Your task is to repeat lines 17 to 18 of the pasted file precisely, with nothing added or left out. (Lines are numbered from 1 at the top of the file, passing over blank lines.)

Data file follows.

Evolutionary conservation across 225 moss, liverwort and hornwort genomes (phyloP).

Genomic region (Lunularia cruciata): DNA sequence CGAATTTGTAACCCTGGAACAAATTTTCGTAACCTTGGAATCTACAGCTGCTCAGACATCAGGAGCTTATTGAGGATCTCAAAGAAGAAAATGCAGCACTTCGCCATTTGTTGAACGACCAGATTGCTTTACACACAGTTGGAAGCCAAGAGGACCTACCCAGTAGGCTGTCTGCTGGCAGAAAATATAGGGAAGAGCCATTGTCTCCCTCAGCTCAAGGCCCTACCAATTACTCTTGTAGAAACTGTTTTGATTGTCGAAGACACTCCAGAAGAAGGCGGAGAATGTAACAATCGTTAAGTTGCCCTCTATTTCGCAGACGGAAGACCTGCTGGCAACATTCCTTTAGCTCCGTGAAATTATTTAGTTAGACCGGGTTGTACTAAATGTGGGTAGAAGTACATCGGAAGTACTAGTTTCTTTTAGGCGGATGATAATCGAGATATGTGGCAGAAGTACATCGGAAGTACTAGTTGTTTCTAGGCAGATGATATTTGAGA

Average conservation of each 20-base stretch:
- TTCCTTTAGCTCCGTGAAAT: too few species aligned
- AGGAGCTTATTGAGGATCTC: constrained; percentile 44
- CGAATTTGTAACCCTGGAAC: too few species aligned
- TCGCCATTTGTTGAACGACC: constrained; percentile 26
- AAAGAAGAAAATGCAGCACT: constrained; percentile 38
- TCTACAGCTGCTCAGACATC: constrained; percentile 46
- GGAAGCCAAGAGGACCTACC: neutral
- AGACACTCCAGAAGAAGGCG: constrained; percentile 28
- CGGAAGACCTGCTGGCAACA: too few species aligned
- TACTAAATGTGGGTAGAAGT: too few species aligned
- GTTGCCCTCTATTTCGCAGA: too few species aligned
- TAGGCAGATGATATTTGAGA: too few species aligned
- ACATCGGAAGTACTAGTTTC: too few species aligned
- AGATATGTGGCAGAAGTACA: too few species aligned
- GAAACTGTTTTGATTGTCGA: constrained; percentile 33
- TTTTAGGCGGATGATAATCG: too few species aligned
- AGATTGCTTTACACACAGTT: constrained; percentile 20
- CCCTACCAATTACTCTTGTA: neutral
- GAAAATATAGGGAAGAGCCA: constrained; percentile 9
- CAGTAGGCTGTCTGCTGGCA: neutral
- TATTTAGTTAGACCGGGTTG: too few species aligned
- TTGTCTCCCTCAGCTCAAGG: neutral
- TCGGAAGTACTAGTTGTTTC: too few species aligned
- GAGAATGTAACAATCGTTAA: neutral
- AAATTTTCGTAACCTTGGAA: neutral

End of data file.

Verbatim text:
- AGATATGTGGCAGAAGTACA: too few species aligned
- GAAACTGTTTTGATTGTCGA: constrained; percentile 33